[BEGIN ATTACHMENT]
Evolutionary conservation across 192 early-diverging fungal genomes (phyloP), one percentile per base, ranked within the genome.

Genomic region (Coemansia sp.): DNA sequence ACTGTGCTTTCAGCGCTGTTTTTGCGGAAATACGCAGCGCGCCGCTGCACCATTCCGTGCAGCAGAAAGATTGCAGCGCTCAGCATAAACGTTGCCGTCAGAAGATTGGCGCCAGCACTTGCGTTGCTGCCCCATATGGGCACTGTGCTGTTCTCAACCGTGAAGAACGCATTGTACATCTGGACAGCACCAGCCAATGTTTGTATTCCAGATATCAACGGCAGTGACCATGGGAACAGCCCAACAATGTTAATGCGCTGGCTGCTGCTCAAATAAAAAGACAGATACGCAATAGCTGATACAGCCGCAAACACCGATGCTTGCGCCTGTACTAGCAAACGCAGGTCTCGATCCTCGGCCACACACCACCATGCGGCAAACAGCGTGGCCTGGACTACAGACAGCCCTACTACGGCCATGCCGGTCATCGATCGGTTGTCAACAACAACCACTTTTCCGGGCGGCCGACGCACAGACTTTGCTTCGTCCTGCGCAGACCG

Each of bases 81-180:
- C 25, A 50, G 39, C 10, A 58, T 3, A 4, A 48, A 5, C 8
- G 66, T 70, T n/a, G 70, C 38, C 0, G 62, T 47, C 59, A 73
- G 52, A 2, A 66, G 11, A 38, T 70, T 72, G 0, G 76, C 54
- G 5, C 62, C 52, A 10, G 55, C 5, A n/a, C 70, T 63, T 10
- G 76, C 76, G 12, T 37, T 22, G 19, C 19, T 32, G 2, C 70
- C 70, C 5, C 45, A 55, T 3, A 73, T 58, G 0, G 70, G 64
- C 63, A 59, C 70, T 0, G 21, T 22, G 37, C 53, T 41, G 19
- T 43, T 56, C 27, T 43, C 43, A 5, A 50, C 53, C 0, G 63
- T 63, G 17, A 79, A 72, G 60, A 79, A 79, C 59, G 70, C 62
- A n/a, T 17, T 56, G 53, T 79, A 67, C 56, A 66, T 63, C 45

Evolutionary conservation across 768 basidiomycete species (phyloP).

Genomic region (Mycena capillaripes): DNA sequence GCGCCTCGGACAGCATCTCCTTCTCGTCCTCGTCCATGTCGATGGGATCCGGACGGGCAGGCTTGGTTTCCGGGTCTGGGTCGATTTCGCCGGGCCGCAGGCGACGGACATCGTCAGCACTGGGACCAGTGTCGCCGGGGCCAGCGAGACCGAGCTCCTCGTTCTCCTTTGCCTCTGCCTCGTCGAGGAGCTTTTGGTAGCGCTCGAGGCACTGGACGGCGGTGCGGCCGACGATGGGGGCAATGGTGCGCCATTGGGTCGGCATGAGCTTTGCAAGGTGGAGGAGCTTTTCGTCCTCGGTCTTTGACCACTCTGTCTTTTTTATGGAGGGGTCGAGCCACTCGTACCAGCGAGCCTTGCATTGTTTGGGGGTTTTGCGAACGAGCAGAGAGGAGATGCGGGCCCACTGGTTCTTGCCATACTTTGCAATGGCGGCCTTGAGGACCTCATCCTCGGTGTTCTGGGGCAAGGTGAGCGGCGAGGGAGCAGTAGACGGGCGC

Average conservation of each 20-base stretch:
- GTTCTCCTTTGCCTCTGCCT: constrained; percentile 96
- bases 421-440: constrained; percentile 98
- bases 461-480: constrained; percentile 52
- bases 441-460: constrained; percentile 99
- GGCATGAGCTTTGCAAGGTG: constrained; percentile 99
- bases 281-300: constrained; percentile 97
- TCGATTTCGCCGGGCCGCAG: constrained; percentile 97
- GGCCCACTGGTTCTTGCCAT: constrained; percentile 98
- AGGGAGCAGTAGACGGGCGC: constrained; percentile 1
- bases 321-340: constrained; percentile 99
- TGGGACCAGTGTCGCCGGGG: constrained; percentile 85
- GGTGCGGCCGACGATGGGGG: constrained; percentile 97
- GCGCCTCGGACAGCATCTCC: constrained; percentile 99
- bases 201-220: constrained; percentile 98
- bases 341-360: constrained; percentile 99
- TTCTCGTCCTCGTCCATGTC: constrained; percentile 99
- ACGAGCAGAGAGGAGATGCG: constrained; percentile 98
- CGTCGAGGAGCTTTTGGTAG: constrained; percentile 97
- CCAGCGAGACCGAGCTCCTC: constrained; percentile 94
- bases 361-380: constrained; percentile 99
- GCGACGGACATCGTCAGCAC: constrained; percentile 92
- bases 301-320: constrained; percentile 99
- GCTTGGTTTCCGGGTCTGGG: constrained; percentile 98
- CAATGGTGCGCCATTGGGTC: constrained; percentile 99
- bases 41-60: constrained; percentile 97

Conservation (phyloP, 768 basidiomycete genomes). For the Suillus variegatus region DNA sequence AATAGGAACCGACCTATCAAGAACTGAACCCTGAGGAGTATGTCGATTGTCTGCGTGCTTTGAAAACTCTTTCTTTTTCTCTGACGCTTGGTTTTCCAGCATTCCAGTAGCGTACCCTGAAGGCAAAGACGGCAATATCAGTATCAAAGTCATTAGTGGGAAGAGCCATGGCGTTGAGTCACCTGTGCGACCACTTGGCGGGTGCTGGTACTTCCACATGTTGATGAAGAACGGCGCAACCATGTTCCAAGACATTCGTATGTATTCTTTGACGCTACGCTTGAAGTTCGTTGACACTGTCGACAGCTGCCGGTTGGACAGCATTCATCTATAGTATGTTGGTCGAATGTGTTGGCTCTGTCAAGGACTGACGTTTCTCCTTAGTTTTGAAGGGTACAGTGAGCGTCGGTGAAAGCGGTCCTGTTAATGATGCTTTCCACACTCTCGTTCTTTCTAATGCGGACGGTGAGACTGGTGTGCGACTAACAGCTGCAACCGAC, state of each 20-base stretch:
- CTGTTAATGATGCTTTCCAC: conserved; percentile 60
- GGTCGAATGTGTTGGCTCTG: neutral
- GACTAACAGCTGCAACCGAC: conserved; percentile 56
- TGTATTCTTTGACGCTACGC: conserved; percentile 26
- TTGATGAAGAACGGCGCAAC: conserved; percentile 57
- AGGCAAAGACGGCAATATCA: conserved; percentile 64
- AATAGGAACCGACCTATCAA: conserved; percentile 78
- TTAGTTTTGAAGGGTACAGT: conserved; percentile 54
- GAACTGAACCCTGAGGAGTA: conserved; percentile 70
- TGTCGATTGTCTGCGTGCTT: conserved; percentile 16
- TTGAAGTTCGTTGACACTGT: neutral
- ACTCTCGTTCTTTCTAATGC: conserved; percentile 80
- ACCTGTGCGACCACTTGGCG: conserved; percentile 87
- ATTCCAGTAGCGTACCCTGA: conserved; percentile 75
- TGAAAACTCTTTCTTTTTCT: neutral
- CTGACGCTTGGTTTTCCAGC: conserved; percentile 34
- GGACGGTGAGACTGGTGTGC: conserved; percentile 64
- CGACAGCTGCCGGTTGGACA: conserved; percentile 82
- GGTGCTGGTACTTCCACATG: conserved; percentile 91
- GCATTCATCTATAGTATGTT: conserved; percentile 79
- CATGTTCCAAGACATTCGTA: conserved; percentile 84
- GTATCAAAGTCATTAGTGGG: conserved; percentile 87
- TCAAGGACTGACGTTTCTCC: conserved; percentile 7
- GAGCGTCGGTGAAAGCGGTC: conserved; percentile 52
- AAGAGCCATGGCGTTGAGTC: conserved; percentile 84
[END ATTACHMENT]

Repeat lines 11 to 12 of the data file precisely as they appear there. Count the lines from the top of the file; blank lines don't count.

- T 43, T 56, C 27, T 43, C 43, A 5, A 50, C 53, C 0, G 63
- T 63, G 17, A 79, A 72, G 60, A 79, A 79, C 59, G 70, C 62